You’re inventing a problem that doesn’t really exist. Graduates collectively make a huge extra contribution to the tax system compared with non-graduates :-

    http://www.bbc.co.uk/news/education-27763112

    According to this, a female graduate with a 2:1 will generate £264,000 in extra government revenue during her lifetime. A male graduate with the same degree will generate an extra £221,000.

    I see no reason why HE should not be substantially financed through general taxation. We already have – and have always had – a “graduate tax” in the form of the extra contributions noted above. The idea that higher education might actually be a good investment for the country doesn’t seem to occur to many posters here.

  • stuart moran 3rd Feb '15 - 6:34pm

    If we fund it through general taxation then the rich will contribute more than less rich – assuming they pay their taxes. Some taxes may need to rise but we should be ready to do that

    The people who will lose out in theory are the rich who did not go to university but I am prepared to see that happen – let them be aggrieved!

  • @Stuart Moran

    Completely agree with your conclusions.

  • Peter Watson 3rd Feb '15 - 6:54pm

    @Julian Tisi
    “So no, it hasn’t replaces previous government funding because it wasn’t there.”
    I thought that at the same time as increasing the cap on fees the government cut teaching grants?

    As for the new system being more progressive than the old are you seriously disupting this?!
    You did not compare the two schemes, you simply stated that the new system is “progressive – the poor pay less and the rich pay more” so I pointed out how the richest can pay less than those with less wealth and lower incomes.

    Yes, you can repay early – but if you do, you don’t “avoid the debt completely”, you repay the debt completely! Yes, you would avoid the interest that would have been payable – but interest reflects the time value of money (£1 today is worth more than £1 some years into the future), so although the monetary value you pay may be less than someone who pays over time, you’re not comparing like with like.
    I did not claim that those repaying the debt early were avoiding it. The wealthiest families with the resources to pay up-front can save money – on a NPV basis – if they do not take out the loan and their children go on to have high incomes. Similarly, because the government chose not to implement penalties for early repayment, those with the highest salaries and the funds can repay early and pay less – again on a NPV basis – than many of those earning less. In the previous scheme the value of the loan did not increase in real terms but it does under the new scheme so the incentive to repay early is significant.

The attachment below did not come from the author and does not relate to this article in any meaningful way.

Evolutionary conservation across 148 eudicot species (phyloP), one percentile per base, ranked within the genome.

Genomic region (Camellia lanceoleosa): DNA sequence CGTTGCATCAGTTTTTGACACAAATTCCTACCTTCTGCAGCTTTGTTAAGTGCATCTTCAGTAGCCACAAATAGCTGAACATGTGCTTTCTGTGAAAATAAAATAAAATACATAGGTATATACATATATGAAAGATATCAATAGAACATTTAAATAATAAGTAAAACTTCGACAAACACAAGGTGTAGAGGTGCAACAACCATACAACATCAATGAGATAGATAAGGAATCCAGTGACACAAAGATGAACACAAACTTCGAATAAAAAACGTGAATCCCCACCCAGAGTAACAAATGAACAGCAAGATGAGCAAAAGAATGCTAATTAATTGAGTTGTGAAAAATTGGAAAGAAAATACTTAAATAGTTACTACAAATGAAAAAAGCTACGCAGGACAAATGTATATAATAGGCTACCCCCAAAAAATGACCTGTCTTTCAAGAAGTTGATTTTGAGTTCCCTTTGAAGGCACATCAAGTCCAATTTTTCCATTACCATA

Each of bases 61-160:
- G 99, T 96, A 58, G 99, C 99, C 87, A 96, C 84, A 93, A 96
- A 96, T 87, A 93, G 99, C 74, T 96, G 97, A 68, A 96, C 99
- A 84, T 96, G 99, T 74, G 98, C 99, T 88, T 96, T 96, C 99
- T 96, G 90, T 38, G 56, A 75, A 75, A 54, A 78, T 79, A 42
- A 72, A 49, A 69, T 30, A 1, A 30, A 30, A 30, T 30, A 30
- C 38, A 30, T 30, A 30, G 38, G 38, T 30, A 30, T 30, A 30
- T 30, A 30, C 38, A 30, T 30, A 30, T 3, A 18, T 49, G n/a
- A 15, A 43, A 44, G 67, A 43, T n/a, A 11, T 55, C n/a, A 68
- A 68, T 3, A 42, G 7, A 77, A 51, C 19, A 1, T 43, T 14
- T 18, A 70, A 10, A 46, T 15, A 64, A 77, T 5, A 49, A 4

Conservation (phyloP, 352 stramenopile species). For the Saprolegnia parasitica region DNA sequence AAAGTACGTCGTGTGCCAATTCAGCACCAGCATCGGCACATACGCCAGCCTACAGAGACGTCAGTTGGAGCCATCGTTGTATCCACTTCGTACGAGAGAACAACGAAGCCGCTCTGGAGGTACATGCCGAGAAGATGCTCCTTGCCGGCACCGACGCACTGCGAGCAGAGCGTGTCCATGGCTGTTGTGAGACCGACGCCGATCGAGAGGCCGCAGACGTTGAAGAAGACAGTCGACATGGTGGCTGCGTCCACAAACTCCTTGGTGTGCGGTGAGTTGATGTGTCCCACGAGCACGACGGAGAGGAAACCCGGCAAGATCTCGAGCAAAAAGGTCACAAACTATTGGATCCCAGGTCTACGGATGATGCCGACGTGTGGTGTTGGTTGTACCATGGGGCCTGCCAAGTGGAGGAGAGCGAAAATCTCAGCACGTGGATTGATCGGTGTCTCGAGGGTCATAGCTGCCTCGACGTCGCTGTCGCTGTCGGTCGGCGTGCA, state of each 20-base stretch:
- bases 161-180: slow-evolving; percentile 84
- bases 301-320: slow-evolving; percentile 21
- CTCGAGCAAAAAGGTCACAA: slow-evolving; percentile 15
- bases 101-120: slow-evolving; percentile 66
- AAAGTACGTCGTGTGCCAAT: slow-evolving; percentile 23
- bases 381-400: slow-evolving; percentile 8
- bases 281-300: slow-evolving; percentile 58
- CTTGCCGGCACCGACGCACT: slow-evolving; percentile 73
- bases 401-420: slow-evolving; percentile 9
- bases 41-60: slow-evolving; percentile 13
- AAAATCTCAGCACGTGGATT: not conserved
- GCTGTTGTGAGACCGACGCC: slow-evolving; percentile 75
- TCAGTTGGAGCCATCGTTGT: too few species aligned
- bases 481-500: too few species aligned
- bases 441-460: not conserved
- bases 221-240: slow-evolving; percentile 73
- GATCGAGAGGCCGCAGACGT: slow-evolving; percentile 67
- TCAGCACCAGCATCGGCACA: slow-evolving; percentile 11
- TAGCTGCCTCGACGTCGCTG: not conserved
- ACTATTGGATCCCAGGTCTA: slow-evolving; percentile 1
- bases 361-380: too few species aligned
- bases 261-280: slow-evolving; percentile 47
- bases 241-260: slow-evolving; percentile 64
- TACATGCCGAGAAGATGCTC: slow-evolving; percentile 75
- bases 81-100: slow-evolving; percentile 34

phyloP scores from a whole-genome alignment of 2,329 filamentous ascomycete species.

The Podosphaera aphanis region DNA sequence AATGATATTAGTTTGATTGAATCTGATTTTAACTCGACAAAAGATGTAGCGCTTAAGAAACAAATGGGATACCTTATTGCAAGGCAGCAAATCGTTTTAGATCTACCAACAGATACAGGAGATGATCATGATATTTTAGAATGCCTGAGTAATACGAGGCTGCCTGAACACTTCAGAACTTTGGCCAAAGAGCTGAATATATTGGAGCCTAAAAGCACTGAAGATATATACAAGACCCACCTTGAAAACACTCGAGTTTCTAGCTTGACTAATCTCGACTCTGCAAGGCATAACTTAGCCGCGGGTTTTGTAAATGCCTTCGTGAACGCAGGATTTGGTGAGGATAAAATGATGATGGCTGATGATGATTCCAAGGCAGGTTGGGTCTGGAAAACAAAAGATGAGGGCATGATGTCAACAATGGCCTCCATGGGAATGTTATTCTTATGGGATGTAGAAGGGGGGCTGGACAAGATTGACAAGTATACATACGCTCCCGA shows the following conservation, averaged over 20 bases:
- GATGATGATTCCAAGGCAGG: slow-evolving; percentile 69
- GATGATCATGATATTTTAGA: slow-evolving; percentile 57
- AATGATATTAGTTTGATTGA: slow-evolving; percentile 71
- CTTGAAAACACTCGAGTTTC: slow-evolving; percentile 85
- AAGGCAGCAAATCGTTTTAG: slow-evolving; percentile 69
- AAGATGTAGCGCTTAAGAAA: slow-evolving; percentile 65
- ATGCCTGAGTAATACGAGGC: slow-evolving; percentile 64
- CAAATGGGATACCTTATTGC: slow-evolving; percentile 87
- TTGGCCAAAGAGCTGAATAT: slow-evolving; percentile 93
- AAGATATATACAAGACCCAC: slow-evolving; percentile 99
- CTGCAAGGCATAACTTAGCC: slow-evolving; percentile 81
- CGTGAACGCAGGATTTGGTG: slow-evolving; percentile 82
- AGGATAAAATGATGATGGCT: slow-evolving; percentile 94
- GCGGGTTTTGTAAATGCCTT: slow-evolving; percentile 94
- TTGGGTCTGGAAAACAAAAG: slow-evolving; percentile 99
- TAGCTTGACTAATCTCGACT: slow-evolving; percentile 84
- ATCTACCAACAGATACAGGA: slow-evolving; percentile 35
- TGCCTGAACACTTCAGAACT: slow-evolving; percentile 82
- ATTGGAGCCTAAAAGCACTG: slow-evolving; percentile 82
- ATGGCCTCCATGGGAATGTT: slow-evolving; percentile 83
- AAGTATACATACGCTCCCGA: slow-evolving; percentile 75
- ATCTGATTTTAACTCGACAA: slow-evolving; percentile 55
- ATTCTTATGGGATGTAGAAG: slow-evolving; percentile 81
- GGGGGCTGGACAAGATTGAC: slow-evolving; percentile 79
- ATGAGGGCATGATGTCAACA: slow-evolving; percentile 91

• Peter Watson 3rd Feb '15 - 6:56pm

    @stuart moran
    Tut tut. Sometimes you sound like a 2010 Lib Dem. The villagers will be chasing you off with pitchforks. 😉

  • stuart moran 3rd Feb '15 - 7:01pm

    Peter Watson

    According to RC I am ‘anti-Lib Dem’

    I have now realised there a group of people who are Coalitionists – those that will defend Coalition policies as if they were Lib Dem ones, although as Matthew H will say it is 85:15 Tory

    These people, who include LD PPCs no longer have time for old-fashioned thinkers like us

  • @Julian Tisi
    “Yes, you would avoid the interest that would have been payable – but interest reflects the time value of money (£1 today is worth more than £1 some years into the future)”

    You’re describing zero real interest there (i.e. interest = inflation), which is what was charged under Labour’s system. The current system charges positive real compound interest up to 3% pa. This highly significant part of the system (Einstein called compound interest the most powerful force in the universe) is little discussed.

    Given the huge exercise in sophistry being carried out by Lib Dem apologists over tuition fees at the moment I’m sure someone will like to have a go at explaining why positive real interest is so much better for hapless graduates than zero real interest.

  • Matthew Huntbach 4th Feb '15 - 11:49am

    stuart

    “if you want more government funding, you have to say where the taxation for it is coming from”

    You’re inventing a problem that doesn’t really exist. Graduates collectively make a huge extra contribution to the tax system compared with non-graduates :-

    http://www.bbc.co.uk/news/education-27763112

    According to this, a female graduate with a 2:1 will generate £264,000 in extra government revenue during her lifetime. A male graduate with the same degree will generate an extra £221,000.

    Sorry, but this is nonsense. At the moment, the money raised by taxes does not pay for subsidy of university education. That is why if you wanted to pay for university education through taxes now, you would have either to increase taxation, or to cut spending elsewhere, or to increase government borrowing. So in what way does this issue of which of these ways is to be used to pay for it “not exist”?

    Sure, you can say we borrow now in the hope it will raise money later. In effect that is what is being done, since the student loan system is really disguised government borrowing.

    I see no reason why HE should not be substantially financed through general taxation.